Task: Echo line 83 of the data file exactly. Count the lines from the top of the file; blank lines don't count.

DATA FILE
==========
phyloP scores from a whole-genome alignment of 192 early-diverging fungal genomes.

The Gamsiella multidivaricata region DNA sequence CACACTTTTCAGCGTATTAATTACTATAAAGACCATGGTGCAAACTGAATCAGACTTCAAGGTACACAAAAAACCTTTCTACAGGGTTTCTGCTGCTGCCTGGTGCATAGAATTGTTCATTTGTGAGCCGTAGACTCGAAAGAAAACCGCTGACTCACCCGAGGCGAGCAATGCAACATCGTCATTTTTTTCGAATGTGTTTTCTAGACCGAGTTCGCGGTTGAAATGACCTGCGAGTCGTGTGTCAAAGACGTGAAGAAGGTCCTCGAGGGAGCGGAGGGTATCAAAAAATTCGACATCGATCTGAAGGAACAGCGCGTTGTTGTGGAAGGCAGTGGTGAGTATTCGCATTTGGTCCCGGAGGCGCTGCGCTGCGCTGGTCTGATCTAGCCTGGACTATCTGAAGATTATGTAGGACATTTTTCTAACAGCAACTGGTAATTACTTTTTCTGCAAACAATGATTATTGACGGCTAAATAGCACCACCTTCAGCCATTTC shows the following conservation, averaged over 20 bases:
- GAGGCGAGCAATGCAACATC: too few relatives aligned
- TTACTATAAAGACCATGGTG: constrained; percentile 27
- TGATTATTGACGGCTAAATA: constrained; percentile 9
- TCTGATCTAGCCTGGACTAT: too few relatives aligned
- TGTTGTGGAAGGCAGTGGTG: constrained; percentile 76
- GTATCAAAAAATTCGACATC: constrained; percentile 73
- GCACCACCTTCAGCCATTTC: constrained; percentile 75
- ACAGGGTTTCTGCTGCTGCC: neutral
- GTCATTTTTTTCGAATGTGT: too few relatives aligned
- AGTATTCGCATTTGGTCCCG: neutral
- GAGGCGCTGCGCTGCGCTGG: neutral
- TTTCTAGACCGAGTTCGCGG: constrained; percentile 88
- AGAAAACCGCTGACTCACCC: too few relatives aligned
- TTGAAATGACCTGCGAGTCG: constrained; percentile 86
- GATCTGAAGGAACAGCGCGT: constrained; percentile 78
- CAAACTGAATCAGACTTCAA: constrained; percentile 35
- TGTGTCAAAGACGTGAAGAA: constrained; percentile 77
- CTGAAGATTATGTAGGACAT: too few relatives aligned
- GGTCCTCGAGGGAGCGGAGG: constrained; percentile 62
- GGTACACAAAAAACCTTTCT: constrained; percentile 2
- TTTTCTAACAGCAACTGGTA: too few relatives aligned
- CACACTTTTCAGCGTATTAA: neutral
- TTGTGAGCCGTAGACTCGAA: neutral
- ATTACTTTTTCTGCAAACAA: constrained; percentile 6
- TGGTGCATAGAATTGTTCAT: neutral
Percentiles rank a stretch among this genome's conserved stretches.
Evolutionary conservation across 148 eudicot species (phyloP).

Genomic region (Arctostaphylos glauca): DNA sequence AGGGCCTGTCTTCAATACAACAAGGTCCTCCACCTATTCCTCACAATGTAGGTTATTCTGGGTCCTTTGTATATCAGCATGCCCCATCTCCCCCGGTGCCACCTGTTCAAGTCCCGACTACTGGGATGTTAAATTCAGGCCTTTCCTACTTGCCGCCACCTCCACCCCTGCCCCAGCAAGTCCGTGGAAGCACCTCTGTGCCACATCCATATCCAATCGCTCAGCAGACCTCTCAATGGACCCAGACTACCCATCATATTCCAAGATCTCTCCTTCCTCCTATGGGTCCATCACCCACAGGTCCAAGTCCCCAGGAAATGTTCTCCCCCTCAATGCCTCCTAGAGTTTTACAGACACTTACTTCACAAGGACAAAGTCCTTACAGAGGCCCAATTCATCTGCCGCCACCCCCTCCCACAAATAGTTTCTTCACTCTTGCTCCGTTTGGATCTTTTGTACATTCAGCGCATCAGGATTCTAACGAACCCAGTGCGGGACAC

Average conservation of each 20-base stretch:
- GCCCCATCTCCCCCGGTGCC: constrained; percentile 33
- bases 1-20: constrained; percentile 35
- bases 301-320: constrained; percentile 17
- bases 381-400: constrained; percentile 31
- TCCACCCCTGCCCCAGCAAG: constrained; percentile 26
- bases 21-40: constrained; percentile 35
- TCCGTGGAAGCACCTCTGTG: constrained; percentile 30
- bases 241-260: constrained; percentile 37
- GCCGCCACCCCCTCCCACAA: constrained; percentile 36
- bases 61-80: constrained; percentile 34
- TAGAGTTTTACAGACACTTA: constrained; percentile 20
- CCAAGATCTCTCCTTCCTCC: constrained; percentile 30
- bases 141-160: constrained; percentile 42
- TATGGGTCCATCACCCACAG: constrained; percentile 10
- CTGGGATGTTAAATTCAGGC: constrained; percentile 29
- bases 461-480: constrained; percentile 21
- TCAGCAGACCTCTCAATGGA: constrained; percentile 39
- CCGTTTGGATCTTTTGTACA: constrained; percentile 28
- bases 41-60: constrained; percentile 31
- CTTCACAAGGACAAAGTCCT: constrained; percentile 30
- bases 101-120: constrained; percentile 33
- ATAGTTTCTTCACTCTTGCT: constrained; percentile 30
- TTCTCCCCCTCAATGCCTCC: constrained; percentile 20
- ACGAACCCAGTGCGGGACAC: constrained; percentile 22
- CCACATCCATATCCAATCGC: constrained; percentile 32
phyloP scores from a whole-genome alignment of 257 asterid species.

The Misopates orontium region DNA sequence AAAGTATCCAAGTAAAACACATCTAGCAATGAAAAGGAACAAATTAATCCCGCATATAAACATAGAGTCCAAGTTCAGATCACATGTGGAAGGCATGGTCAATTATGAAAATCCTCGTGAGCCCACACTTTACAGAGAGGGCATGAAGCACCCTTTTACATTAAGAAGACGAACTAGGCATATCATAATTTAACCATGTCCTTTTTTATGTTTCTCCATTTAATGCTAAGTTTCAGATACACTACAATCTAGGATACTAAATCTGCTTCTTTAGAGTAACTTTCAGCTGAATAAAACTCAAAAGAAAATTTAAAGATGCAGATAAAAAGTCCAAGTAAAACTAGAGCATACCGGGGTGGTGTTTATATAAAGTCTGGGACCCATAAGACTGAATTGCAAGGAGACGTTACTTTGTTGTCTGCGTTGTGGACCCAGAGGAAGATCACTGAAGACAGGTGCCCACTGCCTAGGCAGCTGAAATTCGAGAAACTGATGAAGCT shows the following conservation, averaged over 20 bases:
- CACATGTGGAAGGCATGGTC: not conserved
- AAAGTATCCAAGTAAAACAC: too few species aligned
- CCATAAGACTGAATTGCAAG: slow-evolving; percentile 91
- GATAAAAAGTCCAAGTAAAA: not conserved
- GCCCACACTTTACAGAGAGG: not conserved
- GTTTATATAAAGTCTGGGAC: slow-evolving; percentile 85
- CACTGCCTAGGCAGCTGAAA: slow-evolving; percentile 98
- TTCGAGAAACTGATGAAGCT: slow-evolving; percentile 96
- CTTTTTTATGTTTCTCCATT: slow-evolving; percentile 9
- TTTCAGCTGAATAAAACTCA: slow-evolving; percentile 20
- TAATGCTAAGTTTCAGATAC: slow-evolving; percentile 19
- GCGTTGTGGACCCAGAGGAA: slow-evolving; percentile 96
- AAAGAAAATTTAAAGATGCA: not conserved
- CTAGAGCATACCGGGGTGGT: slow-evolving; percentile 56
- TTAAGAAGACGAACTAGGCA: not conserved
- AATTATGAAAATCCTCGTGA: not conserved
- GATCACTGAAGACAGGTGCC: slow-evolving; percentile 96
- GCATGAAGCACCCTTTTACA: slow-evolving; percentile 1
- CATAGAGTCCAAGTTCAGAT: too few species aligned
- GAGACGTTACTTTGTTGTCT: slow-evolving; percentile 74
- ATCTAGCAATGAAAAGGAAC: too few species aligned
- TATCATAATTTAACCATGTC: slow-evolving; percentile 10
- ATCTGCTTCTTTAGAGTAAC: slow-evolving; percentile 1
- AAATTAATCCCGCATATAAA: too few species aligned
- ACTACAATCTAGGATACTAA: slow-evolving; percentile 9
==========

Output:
- ACTACAATCTAGGATACTAA: slow-evolving; percentile 9